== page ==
Iron Ore Cargoes From Port Hedland Drop on Weather Disruptionby
Bad weather hurt loadings after strong December, ANZ says
Prices retreat 39% last year as global supplies top demand
Iron ore shipments from Australia’s Port Hedland declined in January after loadings were disrupted by bad weather and bumper volumes were dispatched from the world’s top bulk-export terminal the month before.
Total exports fell to 33.78 million metric tons from 37.55 million in December and 36.77 million in January 2015, according to port authority data. That’s the lowest since June 2014. China-bound cargoes dropped to 28.91 million tons from 32.17 million in December and 30.15 million a year earlier, said the authority, which revised the figure for Chinese shipments on Thursday after releasing initial data on Wednesday.
Cargoes from Port Hedland have risen to a record in recent years after miners expanded low-cost operations, helping to spur a global glut and hurt prices as steel demand in China fell. The volumes in December were boosted by inaugural shipments from Gina Rinehart’s Roy Hill project, which didn’t dispatch any cargoes last month. Port Hedland was shut on Jan. 29 as Cyclone Stan approached, reopening on the final day of the month.
“When you consider the strong volumes in December, it’s really no surprise that January exports were weak,” Daniel Hynes, senior commodity strategist at Australia & New Zealand Banking Group Ltd. in Sydney, said after revised figures were issued. “Weather-related disruptions in Western Australia have also taken their toll. ”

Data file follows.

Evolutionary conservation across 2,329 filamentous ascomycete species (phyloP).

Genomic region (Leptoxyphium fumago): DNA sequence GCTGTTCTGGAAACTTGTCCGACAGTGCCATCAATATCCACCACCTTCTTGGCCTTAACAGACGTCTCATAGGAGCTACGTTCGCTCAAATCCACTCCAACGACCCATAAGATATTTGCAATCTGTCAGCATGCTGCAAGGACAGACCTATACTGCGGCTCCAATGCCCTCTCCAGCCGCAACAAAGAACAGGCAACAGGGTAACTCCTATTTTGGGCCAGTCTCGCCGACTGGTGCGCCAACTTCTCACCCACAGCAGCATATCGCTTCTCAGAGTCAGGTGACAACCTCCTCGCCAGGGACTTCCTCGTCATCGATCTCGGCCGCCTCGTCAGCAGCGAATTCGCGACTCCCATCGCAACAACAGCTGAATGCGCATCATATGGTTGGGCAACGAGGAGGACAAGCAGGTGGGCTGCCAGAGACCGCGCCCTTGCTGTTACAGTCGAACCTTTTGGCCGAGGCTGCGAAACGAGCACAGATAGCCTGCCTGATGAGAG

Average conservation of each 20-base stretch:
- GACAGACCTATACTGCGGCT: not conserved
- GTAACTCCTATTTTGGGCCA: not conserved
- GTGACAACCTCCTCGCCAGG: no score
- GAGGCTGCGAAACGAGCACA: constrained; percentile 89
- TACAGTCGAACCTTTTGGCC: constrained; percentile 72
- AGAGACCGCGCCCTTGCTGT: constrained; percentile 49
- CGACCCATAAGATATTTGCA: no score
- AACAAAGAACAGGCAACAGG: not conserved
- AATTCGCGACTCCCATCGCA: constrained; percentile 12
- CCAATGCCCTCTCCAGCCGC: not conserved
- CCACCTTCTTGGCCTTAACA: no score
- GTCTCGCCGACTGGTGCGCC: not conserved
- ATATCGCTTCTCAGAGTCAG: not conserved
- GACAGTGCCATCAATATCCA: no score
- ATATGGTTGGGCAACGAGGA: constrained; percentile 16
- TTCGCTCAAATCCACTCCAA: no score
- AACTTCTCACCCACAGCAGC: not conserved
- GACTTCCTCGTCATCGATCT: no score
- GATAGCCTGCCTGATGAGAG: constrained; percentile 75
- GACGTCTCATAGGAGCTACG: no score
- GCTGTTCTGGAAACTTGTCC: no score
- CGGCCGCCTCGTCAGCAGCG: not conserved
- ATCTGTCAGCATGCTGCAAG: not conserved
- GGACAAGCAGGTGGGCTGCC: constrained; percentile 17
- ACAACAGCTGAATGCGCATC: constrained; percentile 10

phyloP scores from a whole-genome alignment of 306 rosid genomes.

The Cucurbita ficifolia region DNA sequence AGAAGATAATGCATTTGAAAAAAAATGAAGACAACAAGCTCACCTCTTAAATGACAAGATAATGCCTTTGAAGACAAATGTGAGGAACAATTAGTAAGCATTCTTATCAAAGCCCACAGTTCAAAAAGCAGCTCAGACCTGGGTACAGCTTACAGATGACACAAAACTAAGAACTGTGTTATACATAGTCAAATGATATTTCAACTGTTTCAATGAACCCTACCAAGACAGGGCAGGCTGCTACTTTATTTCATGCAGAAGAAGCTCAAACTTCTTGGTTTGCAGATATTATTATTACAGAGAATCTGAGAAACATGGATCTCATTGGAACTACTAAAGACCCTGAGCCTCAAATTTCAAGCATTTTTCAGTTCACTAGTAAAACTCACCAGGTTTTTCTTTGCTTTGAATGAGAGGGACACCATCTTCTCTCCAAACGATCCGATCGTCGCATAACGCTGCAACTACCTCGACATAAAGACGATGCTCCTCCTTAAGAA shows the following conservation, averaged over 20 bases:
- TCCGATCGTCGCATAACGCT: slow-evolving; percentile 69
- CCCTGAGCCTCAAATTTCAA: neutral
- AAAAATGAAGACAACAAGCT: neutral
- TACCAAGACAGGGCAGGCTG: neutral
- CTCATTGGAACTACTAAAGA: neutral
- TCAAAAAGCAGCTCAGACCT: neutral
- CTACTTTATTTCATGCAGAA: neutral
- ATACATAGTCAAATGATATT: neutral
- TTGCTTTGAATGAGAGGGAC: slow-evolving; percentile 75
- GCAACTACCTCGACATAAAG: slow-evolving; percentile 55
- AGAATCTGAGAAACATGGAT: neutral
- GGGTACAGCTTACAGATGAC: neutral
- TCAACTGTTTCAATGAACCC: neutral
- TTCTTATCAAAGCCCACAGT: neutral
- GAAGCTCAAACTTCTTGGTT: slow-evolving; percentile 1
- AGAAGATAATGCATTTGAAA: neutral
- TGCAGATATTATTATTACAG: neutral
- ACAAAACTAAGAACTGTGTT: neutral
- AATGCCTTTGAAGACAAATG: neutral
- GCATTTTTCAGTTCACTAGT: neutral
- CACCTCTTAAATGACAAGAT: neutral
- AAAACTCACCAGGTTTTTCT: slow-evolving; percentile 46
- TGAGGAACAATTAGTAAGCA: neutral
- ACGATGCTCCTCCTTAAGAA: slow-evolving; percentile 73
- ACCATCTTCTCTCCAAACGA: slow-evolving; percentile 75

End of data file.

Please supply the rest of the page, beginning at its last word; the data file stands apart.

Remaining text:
Port Hedland, a gateway to the ore-rich Pilbara region of Western Australia, handles shipments from BHP Billiton Ltd. and Fortescue Metals Group Ltd. The facility will also be used by Rinehart’s Roy Hill, which plans to boost volumes this year. Australia is the world’s largest iron ore exporter ahead of Brazil.
“Roy Hill’s exports will pick up as the year goes on, and eventually play a bigger factor in the seaborne trade,” said Jeremy Sussman, an analyst at Clarksons Platou Securities Inc. in New York.
Iron ore plunged 39 percent in 2015 and extended losses in January before rebounding this month before China’s Lunar New Year break. Ore with 62 percent content at Qingdao rose 1.8 percent to $44.63 a dry ton on Wednesday, according to Metal Bulletin Ltd. data.